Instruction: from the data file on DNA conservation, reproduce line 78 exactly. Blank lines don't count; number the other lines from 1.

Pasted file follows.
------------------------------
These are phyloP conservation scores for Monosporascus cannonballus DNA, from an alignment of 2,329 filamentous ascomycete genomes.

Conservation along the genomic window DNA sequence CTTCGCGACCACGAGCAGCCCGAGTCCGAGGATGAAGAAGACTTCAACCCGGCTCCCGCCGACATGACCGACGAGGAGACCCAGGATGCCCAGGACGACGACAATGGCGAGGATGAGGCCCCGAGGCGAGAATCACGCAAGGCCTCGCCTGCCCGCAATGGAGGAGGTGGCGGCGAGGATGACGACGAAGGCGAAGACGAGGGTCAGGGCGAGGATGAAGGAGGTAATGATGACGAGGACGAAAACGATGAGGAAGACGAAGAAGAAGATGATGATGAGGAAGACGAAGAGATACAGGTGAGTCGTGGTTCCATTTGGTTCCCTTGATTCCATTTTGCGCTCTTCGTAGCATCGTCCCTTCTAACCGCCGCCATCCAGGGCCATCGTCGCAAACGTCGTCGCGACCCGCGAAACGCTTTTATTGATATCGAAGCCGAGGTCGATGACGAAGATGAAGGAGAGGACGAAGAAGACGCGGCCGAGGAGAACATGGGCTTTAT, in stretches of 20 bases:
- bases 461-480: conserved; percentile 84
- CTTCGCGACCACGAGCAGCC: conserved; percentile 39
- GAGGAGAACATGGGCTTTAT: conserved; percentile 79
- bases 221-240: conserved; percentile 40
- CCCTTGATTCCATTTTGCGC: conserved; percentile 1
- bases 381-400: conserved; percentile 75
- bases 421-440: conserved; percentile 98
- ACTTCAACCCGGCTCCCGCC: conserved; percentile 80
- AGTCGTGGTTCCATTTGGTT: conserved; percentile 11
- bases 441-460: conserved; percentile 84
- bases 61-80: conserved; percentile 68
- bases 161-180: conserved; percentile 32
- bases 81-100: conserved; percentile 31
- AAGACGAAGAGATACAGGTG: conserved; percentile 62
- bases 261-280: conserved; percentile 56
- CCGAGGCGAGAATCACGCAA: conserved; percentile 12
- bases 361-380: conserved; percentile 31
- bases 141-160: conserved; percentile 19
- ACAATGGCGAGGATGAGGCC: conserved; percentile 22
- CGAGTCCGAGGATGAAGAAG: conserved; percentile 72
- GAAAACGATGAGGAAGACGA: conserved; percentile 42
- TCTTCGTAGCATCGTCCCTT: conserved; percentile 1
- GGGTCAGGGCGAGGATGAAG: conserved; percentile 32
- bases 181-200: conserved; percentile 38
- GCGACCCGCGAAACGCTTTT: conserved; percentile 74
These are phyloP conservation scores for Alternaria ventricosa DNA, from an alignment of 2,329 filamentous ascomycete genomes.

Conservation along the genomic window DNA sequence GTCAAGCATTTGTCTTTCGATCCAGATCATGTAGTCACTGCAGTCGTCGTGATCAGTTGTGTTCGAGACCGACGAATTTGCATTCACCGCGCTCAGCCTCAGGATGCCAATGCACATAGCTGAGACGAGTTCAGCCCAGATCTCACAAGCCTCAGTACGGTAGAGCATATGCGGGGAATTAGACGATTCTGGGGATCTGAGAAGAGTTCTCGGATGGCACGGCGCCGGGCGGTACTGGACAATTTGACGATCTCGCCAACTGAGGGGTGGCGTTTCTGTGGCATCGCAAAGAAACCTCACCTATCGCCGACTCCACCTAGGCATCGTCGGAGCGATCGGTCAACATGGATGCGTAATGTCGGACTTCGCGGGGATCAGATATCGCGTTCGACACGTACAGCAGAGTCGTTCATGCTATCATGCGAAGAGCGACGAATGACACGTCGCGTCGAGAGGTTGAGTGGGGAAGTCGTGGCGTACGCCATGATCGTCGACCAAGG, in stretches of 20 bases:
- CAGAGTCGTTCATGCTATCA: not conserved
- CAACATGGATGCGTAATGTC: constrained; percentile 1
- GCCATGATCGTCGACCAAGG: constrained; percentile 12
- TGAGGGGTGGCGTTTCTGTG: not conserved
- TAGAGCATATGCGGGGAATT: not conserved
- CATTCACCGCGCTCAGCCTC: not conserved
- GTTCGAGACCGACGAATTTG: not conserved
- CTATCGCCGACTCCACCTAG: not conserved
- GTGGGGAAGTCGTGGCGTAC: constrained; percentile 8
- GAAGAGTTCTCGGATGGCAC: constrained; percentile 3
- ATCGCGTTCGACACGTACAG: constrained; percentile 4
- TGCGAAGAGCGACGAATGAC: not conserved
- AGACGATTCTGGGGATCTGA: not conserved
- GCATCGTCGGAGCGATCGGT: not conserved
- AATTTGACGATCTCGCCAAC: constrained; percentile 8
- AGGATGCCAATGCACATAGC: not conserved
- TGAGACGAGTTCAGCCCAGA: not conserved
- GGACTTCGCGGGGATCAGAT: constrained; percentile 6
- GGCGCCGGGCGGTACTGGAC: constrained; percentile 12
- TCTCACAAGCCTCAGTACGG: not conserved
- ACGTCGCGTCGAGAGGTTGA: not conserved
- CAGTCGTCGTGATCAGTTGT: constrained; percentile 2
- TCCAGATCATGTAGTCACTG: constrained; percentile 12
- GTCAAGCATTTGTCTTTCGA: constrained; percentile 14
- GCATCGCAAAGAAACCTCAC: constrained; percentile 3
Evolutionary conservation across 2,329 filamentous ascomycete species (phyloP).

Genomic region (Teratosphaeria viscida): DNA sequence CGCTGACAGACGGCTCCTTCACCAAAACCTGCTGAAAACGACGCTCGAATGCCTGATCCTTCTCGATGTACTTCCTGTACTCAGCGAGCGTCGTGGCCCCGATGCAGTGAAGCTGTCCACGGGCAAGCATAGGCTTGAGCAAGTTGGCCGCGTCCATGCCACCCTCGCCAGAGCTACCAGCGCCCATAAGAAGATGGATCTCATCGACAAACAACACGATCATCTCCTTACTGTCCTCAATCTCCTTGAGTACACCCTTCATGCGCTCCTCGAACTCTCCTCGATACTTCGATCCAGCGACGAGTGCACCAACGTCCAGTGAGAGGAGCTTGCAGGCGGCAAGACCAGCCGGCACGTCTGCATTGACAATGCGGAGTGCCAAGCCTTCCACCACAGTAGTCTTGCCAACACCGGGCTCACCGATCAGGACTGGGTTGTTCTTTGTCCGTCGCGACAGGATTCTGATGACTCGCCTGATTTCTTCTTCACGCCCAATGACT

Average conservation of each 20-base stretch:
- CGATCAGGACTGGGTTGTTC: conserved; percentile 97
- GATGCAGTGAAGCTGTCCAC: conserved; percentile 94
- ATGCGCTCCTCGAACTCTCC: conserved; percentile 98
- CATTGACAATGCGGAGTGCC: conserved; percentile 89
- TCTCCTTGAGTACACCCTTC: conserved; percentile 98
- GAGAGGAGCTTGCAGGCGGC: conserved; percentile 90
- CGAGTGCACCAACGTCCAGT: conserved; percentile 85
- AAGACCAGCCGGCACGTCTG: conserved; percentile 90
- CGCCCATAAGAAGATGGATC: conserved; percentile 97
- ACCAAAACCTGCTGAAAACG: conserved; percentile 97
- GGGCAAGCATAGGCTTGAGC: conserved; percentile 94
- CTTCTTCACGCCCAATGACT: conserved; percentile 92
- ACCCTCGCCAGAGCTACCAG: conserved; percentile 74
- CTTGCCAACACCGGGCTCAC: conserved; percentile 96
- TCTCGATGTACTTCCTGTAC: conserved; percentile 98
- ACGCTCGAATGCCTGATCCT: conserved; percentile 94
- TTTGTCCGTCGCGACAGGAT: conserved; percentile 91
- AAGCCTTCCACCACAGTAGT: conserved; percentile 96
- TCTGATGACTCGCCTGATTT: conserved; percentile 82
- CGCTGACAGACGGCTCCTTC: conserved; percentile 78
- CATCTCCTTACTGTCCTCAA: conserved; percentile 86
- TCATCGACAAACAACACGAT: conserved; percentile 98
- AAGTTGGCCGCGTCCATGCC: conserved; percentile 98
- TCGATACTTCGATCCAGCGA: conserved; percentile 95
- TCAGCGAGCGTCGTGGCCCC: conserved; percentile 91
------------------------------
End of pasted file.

- CATCTCCTTACTGTCCTCAA: conserved; percentile 86